- Waymo, Alphabet’s autonomous-driving company, said it will drop the term “self-driving” from its marketing and educational materials Wednesday.
- The firm appears to be distancing its technology from Tesla’s “full self-driving” feature, a $US10,000 option that does not provide full autonomy and has been criticised for being misleading.
- “Unfortunately, we see that some automakers use the term ‘self-driving’ in an inaccurate way, giving consumers and the general public a false impression of the capabilities of driver assist (not fully autonomous) technology,” Waymo said.
- Visit Business Insider’s homepage for more stories.
Waymo, the autonomous-vehicle startup founded in 2009 as the Google Self-Driving Car Project, is officially dropping the term “self-driving” from its vocabulary.
The firm, which became a Google sister company under the Alphabet umbrella in 2016, said it would move to using “more deliberate language” to describe its tech, which it will now call “autonomous driving.”
Although Waymo didn’t mention Tesla directly, the change in terminology can be seen as a dig at Elon Musk’s electric-vehicle maker, which has taken heat for offering a $US10,000 feature that purports to provide “full self-driving capability.”
“It may seem like a small change, but it’s an important one, because precision in language matters and could save lives,” Waymo said in a Wednesday blog post. “We’re hopeful that consistency will help differentiate the fully autonomous technology Waymo is developing from driver-assist technologies (sometimes erroneously referred to as ‘self-driving’ technologies) that require oversight from licensed human drivers for safe operation.”
Tesla has not released the “full self-driving” feature to the public yet, but rolled out a beta version to some owners last fall. Early video clips shared online depicted drivers intervening at the last minute to avoid crashing into parked cars and barricades, showing that the software â€” despite its marketing â€” still has a long way to go before it will require anything less than full driver attention.
The company says that both “full self-driving” and the more limited driver-assistance system, called Autopilot, require drivers to keep their hands on the wheel at all times. Still, there have been numerous instances where Tesla’s driver-assistance software has been blamed for crashes involving inattentive drivers.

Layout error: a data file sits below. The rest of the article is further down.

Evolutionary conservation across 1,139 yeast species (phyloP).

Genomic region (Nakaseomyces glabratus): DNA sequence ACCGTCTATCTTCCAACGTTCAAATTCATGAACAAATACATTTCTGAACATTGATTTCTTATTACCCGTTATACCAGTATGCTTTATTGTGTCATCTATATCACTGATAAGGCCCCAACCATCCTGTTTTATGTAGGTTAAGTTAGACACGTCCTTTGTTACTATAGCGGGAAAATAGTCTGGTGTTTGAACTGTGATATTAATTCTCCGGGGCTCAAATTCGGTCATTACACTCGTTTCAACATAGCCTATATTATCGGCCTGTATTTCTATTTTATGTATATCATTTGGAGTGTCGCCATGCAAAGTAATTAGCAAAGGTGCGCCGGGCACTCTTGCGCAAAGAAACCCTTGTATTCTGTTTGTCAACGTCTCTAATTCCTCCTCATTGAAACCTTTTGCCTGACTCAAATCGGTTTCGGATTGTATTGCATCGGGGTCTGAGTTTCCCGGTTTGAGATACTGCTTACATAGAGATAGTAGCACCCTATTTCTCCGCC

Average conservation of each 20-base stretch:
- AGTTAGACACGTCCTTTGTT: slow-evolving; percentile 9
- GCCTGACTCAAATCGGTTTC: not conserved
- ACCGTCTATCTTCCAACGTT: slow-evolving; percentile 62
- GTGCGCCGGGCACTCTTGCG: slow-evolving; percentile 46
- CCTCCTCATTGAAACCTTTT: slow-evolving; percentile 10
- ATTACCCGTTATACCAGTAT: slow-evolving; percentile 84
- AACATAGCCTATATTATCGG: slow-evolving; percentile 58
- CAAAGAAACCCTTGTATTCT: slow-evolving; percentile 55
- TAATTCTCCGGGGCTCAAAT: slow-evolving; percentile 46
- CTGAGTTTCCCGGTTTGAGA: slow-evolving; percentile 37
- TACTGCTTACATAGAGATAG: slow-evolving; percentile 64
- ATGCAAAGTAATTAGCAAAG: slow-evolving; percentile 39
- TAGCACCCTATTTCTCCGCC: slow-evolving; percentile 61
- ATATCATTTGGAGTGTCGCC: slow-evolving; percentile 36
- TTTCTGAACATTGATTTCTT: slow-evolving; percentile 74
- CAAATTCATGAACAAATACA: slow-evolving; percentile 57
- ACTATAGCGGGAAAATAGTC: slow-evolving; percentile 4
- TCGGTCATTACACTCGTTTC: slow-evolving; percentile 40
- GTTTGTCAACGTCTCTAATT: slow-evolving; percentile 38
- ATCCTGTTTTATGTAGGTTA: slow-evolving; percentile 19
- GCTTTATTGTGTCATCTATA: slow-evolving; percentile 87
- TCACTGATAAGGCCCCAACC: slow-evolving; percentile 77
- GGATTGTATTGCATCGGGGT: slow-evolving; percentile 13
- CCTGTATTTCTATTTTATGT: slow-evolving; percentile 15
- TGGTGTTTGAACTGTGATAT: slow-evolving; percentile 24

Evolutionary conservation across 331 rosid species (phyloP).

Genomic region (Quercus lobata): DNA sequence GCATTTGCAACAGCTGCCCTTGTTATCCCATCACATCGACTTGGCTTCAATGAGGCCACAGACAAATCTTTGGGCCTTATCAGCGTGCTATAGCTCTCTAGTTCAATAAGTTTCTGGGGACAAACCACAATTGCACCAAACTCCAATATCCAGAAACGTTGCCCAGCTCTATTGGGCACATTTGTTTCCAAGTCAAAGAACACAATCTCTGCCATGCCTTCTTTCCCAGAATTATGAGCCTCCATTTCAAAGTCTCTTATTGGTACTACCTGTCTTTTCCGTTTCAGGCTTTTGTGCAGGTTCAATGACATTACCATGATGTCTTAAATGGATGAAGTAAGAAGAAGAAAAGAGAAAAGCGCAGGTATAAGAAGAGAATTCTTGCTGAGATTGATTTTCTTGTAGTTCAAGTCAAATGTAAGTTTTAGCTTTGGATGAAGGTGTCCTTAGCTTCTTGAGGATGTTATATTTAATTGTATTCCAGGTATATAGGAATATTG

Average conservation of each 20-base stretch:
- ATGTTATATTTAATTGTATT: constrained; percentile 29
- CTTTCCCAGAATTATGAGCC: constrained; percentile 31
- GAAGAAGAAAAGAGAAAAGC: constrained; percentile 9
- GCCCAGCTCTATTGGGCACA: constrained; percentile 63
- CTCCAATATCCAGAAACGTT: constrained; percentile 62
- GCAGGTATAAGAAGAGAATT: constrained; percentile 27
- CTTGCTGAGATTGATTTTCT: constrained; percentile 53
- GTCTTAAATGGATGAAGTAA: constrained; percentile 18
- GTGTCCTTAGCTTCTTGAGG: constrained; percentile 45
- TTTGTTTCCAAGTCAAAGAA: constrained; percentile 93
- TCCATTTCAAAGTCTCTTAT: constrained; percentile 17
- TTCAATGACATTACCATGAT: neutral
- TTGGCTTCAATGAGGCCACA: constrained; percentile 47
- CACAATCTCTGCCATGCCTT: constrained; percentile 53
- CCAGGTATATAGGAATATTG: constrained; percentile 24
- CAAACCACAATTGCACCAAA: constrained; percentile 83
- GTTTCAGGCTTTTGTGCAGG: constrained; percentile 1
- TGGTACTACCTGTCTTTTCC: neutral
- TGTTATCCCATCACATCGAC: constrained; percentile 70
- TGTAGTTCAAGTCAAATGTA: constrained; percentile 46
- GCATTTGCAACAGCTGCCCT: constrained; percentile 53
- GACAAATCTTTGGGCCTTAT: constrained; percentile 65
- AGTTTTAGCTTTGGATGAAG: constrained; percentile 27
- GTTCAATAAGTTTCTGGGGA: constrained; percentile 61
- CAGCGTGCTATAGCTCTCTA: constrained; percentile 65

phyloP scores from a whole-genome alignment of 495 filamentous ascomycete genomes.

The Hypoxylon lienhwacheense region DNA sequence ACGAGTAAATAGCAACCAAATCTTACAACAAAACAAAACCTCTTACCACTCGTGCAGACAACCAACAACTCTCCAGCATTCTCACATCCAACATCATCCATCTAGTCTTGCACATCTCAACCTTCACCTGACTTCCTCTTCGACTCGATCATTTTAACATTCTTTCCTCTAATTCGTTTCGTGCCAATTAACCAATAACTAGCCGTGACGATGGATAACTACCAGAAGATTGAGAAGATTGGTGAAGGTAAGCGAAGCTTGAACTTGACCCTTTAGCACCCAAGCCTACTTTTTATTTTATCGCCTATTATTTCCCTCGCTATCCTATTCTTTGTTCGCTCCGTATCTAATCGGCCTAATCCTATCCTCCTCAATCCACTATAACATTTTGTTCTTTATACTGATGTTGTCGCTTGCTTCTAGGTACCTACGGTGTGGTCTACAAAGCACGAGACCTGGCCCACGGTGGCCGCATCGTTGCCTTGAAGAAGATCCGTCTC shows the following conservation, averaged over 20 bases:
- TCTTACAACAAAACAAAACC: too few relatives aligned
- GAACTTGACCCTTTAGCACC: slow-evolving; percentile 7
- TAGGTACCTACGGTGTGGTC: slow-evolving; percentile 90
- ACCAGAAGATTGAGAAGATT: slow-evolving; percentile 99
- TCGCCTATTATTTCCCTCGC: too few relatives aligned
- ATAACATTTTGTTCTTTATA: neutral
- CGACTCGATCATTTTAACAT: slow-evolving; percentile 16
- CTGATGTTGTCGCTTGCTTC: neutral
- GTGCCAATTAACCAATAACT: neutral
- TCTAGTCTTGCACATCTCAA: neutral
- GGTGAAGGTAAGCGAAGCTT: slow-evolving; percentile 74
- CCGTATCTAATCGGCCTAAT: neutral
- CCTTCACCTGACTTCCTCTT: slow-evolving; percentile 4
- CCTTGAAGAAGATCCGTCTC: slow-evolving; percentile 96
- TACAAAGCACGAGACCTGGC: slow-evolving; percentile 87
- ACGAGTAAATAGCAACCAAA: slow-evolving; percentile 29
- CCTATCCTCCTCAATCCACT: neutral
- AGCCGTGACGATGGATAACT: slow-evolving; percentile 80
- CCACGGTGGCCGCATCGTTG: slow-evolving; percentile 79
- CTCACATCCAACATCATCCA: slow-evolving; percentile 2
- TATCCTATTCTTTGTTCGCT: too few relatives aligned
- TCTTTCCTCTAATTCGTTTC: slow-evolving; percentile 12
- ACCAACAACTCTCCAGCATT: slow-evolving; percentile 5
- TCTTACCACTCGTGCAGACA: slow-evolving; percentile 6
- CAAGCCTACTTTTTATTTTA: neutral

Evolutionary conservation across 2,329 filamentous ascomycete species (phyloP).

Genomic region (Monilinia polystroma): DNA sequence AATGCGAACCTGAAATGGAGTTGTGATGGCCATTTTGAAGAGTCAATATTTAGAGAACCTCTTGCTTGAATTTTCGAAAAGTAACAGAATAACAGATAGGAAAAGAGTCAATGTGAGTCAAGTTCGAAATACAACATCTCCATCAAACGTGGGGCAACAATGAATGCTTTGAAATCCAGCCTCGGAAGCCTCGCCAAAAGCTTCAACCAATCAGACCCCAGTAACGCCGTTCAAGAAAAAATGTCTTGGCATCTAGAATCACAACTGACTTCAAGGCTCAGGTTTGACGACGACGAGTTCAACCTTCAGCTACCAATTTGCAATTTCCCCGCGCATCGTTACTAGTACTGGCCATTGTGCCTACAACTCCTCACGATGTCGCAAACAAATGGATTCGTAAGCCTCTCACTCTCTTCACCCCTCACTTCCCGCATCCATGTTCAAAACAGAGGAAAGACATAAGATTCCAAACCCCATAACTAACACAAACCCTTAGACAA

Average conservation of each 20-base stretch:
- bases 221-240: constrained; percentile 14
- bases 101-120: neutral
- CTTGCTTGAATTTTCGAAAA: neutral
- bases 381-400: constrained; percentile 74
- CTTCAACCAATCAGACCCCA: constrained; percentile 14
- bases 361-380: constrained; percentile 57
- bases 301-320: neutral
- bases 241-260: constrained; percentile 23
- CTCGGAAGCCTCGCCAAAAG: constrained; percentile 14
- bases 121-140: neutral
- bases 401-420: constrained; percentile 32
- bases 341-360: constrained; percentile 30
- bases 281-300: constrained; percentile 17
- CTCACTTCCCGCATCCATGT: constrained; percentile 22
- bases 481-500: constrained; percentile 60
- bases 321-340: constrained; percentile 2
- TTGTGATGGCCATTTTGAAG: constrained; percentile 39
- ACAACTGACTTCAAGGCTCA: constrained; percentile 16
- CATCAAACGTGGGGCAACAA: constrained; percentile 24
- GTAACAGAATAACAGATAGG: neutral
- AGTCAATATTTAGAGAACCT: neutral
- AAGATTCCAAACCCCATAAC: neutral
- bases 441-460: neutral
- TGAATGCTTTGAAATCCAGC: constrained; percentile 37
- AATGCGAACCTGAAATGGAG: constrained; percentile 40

Waymo appears to be referencing those types of incidents in Wednesday’s blog post, echoing concerns from experts, politicians, and regulatory bodies that Tesla’s marketing is misleading and could have disastrous consequences. The National Highway Traffic Safety Administration maintains that “no vehicle available for purchase today is capable of driving itself.”
“Unfortunately, we see that some automakers use the term ‘self-driving’ in an inaccurate way, giving consumers and the general public a false impression of the capabilities of driver assist (not fully autonomous) technology,” Waymo said. “That false impression can lead someone to unknowingly take risks (like taking their hands off the steering wheel) that could jeopardize not only their own safety but the safety of people around them.”
The company said it would rename its “Let’s Talk Self-Driving” public education campaign to “Let’s Talk Autonomous Driving.”
But there isn’t a consensus regarding how companies should best describe their automated-driving technologies, and many experts take issue with the Society of Automotive Engineers’ five-tiered system that’s the current global standard.
For all the hype Tesla CEO Musk has created around the company’s automated-driving ambitions, it has repeatedly come up short on aggressive goals for the rollout of its “full self-driving” technology. Musk said that Tesla would introduce a fleet of robotaxis to streets in 2020, but that did not materialise.
Waymo, meanwhile, opened its driverless ride-sharing service to the general public in Phoenix last October.